First Amendment for Whom? Press Fights for Access to Scott Walker John Doe Docs

The public may be on the cusp of learning more about the two "John Doe" investigations into Scott Walker, his associates, and groups that spent millions to get him elected.

On May 21, the Wisconsin judge in the now-closed 2010-2013 "John Doe I" investigation into Walker's County Executive during his 2010 run for governor ordered the release of all records gathered in the probe that pertain to county business. That probe resulted in six convictions for Walker aides and associates, including for political fundraising on the taxpayer's dime. Now, the decision about what records to release rests with Walker's successor as County Executive, Chris Abele.

Also on May 21, a coalition of media groups filed a brief asking a federal court to unseal documents in Wisconsin's ongoing "John Doe II," the criminal probe into allegedly illegal coordination between political campaigns like Walker's and non-profit groups like Wisconsin Club for Growth that spent millions during the state's 2011-2012 recall elections.

A “John Doe” is similar to a grand jury investigation, but in front of a judge rather than a jury, and conducted under strict secrecy orders. Media organizations and transparen sued in both cases to open the documents to the public.

First Amendment Right of Deep-Pocketed Donors vs. First Amendment Rights for the Rest of Us

In the federal suit, the fight for the release of court documents introduces a new First Amendment ripple in a case that already implicates First Amendment concerns.

WCFG and its director Eric O'Keefe filed the federal suit asking the court to stop the John Doe on First Amendment grounds, arguing that the investigation into WCFG's alleged criminal campaign finance violations amounts to an attack on their First Amendment "right" to anonymously spend millions of dollars influencing elections and to purportedly coordinate with political candidates without limitation.

Yet the media groups seeking to unseal documents argue that there are other First Amendment concerns at stake: the right of the public to oversee the actions of the judicial and executive branches.

"It is undisputed that the public has a First Amendment right of access to 'any documents' upon which the Court may rely 'in making its decisions,'” the media groups noted in their May 21 brief, citing U.S. Supreme Court precedent.

However, WCFG is arguing that the public should be deprived of its First Amendment right of access, and that the hundreds of pages of evidence that led both Republican and Democratic prosecutors to suspect WCFG of wrongdoing should be kept secret -- thereby preventing the public from assessing WCFG's claim that the investigation is a "partisan witch hunt."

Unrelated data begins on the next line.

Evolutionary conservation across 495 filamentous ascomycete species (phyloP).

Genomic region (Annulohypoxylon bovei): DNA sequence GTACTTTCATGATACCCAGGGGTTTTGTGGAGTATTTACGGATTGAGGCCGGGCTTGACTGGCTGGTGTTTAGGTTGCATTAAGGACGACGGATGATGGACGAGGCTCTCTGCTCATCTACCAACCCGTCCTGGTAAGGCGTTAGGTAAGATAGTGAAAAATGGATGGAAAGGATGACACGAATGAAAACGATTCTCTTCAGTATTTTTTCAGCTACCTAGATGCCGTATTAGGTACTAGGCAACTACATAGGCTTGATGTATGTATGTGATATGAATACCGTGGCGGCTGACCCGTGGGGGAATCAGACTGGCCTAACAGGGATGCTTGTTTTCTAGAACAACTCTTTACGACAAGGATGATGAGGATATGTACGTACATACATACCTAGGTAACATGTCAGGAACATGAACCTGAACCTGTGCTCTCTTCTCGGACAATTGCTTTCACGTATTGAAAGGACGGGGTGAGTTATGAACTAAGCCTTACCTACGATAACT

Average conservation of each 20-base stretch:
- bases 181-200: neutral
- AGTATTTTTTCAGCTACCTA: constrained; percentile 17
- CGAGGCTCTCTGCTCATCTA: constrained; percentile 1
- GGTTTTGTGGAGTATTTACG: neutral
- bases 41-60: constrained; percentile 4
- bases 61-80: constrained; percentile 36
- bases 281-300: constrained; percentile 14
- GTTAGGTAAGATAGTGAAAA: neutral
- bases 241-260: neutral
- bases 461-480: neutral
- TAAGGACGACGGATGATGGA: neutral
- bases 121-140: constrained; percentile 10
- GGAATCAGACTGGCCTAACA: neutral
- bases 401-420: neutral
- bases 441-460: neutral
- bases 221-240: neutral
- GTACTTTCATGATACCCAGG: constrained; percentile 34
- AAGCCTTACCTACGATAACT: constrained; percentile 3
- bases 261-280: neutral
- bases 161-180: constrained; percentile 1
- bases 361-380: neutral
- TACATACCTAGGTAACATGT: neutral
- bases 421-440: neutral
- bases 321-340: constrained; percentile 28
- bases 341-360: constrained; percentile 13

The "partisan witch hunt" claim has been peddled in conjunction with the selective leak of secret information to favor WCFG and other groups under investigation, and they now seek to deny the public access to information that would show the perspective of prosecutors on why the activities under investigation could be criminal.

Bill Lueders, president of the Freedom of Information Council of Wisconsin (one of the groups that sued for the record release), says that "the people of Wisconsin deserve to get a full picture of the issues being litigated."

WCFG has a friend in the judge hearing the case, Judge Rudolph Randa, a George H.W. Bush appointee and a member of the Milwaukee Federalist Society's Board of Advisors. Earlier this month, Judge Randa not only halted the probe on grounds that it violated WCFG's First Amendment rights, but also, incredibly, ordered the destruction of evidence (which the Seventh Circuit quickly blocked). With an appeal of his ruling pending, Judge Randa will now decide whether to unseal all documents filed in the case, a move that both the media groups and prosecutors support, or, to undergo the selective release that WCFG has requested.

It presents an interesting contrast: the First Amendment rights of a handful of millionaires and deep-pocketed donors, versus the broader public's First Amendment right to know.

Chris Abele Has Responsibility to Release John Doe I Documents

Chris AbeleThe judge who oversaw the first John Doe probe, Judge Neal Nettesheim, sided with the public's right to know in a May 21 decision unsealing public records from the 2010-2013 investigation.